Category Review: Dips, Spreads & More -- Spread the Word

July 14, 2008
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 In recent years, dip and spread offerings have evolved way beyond the traditional onion dip and port-wine cheese spread to encompass a wide range of interesting flavors and textures.





North Americans long have counted on dips and spreads to liven up parties, flavor up barbecues and even make veggie consumption more palatable. In recent years, such offerings have evolved way beyond the traditional onion dip and port-wine cheese spread to encompass a wide range of interesting flavors and textures.

That evolution likely is one reason these categories continue to demonstrate extraordinary growth. And the refrigerated spreads category looks especially bright.

In fact, data from Chicago-based Information Resources Inc. (IRI) show dollar and unit sales for the total refrigerated spreads category jumping 20.4 percent and 15.3 percent, respectively, during the 52 weeks ending April 20, 2008 (excluding Wal-Mart).

Retailers likely have hummus to thank for the big spike in refrigerated spread sales. The Mediterranean-style chickpea, tahini and spice mixture is now a $143 million-plus business, according to a February 28 Associated Press article.

Hummus’ popularity fits right in with overall trends toward more healthful foods, notes Michael Lieberman, vice president of sales for Hot Mama’s Natural Foods, Springfield, Mass.

Dominick Frocione, vice president of sales for Cedar’s Mediterranean Foods Inc., Bradford, Mass., agrees, adding that Mediterranean dips and spreads are consistently chalking up double-digit growth on the branded side.

Cedar’s recently introduced authentic Greek-style Tzatziki, Frocione says, made with Greek-style yogurt. The dip comes in four flavors.

Salsa, too, continues to be a healthful consumer favorite, although the total category did experience a miniscule dip in unit sales for the 52 weeks ending April 20, 2008, IRI data show.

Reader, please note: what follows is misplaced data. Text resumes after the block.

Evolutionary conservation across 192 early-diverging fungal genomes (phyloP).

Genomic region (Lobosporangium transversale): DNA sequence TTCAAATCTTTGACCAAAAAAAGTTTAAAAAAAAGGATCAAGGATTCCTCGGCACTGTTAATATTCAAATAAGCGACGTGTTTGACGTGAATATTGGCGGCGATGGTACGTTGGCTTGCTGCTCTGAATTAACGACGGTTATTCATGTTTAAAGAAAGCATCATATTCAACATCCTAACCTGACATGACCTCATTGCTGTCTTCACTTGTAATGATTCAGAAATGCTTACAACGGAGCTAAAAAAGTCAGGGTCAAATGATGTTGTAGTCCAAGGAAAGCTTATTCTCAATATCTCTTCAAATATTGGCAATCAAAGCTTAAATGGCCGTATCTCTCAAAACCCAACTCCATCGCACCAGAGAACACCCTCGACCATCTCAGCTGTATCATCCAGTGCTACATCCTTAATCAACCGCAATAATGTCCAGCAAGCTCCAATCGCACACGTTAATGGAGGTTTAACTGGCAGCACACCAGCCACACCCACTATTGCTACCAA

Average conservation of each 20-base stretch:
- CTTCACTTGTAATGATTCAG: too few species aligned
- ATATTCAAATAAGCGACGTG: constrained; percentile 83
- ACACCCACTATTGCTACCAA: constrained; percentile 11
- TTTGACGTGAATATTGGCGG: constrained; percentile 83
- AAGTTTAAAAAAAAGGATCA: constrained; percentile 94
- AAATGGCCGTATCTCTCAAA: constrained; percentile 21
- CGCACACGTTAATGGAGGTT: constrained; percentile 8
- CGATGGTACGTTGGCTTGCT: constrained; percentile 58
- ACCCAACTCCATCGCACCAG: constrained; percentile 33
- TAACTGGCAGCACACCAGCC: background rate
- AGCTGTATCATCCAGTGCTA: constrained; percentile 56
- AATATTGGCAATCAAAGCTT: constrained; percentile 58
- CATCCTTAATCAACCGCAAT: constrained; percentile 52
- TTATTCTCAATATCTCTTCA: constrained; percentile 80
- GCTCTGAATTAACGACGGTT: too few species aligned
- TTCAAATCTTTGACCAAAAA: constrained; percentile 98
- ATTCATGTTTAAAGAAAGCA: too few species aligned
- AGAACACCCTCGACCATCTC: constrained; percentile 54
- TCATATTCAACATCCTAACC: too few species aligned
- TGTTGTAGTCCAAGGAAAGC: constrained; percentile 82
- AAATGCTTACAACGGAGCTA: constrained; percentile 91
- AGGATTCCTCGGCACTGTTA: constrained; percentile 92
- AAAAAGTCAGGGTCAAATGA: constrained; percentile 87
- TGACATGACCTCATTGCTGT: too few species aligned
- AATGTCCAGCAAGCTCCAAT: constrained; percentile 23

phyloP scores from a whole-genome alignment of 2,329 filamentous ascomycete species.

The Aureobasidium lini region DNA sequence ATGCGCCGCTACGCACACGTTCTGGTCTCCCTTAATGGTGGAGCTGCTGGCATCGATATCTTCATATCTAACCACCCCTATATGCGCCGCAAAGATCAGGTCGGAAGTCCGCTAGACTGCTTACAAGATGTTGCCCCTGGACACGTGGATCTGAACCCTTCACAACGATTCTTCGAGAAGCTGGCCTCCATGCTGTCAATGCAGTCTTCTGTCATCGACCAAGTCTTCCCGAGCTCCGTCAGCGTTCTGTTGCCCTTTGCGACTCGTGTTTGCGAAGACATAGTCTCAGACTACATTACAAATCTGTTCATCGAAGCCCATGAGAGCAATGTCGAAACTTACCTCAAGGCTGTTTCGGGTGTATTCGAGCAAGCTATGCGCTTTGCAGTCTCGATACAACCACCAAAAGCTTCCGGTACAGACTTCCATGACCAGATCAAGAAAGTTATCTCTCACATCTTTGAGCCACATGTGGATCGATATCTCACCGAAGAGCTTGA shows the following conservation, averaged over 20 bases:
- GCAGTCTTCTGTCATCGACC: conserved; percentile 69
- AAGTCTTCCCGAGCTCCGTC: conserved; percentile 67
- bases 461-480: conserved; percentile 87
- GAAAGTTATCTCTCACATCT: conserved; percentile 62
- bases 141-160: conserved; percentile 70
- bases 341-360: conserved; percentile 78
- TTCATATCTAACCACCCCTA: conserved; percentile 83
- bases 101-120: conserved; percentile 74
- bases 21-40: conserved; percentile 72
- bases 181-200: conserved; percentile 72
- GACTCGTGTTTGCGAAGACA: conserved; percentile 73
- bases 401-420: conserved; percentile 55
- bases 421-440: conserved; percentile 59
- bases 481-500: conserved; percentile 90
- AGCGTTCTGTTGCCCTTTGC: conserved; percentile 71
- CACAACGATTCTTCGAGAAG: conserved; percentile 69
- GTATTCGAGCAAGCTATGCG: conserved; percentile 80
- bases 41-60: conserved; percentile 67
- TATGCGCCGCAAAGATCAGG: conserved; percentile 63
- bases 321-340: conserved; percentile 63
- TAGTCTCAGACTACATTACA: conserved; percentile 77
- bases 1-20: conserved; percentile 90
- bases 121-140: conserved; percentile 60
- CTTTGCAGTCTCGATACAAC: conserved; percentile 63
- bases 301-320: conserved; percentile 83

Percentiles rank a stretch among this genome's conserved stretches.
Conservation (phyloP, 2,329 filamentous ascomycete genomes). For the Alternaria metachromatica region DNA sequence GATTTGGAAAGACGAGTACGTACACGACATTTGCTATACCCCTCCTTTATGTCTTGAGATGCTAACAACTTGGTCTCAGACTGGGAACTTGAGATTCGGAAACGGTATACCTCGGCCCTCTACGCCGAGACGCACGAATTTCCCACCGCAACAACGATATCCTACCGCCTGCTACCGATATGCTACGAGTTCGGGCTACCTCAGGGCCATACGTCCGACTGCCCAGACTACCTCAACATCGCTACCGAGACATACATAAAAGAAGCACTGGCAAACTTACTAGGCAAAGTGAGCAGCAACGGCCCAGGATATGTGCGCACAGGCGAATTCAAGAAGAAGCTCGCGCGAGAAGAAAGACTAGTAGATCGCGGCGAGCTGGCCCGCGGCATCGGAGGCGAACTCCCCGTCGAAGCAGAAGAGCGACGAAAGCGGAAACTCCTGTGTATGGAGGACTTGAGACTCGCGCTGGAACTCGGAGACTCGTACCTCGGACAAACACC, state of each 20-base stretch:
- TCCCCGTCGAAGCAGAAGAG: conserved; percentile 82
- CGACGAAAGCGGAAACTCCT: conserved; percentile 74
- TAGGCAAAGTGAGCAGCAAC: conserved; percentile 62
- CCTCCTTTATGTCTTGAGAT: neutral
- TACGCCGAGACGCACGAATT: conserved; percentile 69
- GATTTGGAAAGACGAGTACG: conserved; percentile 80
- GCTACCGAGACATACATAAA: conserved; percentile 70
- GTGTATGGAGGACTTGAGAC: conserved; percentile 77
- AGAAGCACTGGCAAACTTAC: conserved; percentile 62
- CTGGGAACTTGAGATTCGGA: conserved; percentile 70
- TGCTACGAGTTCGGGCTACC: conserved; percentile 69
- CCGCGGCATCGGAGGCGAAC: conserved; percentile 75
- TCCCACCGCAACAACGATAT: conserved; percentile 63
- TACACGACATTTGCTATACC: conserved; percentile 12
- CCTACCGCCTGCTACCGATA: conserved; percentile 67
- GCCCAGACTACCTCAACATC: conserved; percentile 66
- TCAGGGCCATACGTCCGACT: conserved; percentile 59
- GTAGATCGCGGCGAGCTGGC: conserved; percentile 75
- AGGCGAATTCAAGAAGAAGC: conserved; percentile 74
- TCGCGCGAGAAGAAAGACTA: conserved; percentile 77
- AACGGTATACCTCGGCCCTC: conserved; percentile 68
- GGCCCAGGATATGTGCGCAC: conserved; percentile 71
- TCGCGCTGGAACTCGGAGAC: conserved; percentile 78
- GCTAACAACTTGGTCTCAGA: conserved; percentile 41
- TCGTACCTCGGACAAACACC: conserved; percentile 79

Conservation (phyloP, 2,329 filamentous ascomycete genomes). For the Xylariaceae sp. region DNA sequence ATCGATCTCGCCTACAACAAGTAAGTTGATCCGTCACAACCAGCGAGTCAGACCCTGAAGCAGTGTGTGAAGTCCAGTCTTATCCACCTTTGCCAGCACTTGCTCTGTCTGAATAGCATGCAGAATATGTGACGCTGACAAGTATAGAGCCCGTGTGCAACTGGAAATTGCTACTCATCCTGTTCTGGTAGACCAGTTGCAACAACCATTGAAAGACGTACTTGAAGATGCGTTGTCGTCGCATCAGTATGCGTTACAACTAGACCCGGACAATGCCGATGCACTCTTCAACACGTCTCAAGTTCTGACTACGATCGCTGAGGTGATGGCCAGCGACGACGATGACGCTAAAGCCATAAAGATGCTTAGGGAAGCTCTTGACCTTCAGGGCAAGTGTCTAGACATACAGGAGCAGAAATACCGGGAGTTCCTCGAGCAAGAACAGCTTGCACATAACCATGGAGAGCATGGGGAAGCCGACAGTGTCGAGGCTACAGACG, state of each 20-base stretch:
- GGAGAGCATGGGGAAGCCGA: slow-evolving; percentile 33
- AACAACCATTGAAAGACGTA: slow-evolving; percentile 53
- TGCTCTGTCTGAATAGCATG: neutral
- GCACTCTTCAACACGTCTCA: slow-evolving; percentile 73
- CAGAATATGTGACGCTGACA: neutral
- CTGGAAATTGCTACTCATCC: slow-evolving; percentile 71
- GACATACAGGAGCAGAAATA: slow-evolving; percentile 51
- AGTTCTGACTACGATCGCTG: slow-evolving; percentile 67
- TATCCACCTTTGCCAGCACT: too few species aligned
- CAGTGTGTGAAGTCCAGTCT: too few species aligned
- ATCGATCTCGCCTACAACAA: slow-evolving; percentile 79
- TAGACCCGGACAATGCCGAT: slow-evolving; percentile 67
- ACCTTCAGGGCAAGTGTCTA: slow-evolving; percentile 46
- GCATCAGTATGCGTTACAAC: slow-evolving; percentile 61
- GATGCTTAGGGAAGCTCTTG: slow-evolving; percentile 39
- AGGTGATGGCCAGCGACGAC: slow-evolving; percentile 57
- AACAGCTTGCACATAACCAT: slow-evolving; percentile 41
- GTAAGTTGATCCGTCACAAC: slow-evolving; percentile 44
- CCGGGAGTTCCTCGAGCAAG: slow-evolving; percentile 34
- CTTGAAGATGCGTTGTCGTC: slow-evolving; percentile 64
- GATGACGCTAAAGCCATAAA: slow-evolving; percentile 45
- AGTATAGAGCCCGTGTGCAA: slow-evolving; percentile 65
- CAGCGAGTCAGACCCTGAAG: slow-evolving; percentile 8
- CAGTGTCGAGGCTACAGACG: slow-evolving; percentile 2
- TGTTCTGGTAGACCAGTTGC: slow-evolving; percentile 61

And more traditional-style refrigerated and shelf-stable dips are flaunting enough new flavors to ensure consumers don’t become bored.

“New brand introductions such as Creamy Spinach and Creamy Southwestern Ranch are providing continued growth in the category and exciting opportunities in the private label shelf-stable dip category,” stresses Patrick Starrett, marketing manager for Dakota, Ill.-based Berner Foods Inc.

Indeed, shelf-stable dips also are on a growth curve, as are their refrigerated counterparts. In addition to new flavor varieties, new products within these categories often sport various cheese bases.



Pump up Private Label

Despite all the consumer interest in dips and spreads, private label’s share is not all that impressive --with the exception going to the refrigerated dips category. But retailers likely will find no better time to beef up store brands here.

“Consumers are looking for variety, convenience, quality and value,” Starrett says. “With double-digit increases in gas, healthcare costs, etc., private label becomes an increasingly important option for consumers to get quality and value.

“People are eating out less but still want variety at home,” he adds. “New product introductions are key.”

Berner’s Destination Supplier program currently offers three tiers and 10 flavors on the shelf-stable dip side, Starrett notes,        and the company’s portfolio continues to grow.

“We are constantly in development of new products, analyzing current industry trends and bringing the quality/value equation to the retailer and, ultimately, to the consumer.”

Speaking of product quality, it’s critical, Hot Mama’s Lieberman stresses. Also, consumers are beginning to be wary of “anything with chemicals in it.”

Lieberman notes that Hot Mama’s can make any dip or spread organic -- or natural -- using the retailer’s recipes and idea.

“We can dictate the flavor profiles; we can dictate the consistency -- if they want it smoother, grainier, heavier, lighter,” he says.

Frocione says Cedar’s offers upscale dips for retailers that seek out a quality private label. The company provides both conventional and natural product options in a variety of sizes and container options, he adds.

Yes - the packaging counts, too.

To further tempt shoppers to a purchase, retailers might want to cross-merchandise private label dips and spreads with suggested snacking companions. For example, Frocione recommends combining hummus with pita chips. The bonus? Additional unit sales for the retailer.

Starrett says store brand shelf-stable dips should reside in the snack aisle close to the tortilla chips - at eye level, to the right of the national brand.

To spur store brand sales across the entire dips and spreads category, Starrett also suggests that retailers use at least four facings per SKU, invest in point-of-purchase ‘compare and save’ shelf signage, and price-shield when the brand is on deal. PLB

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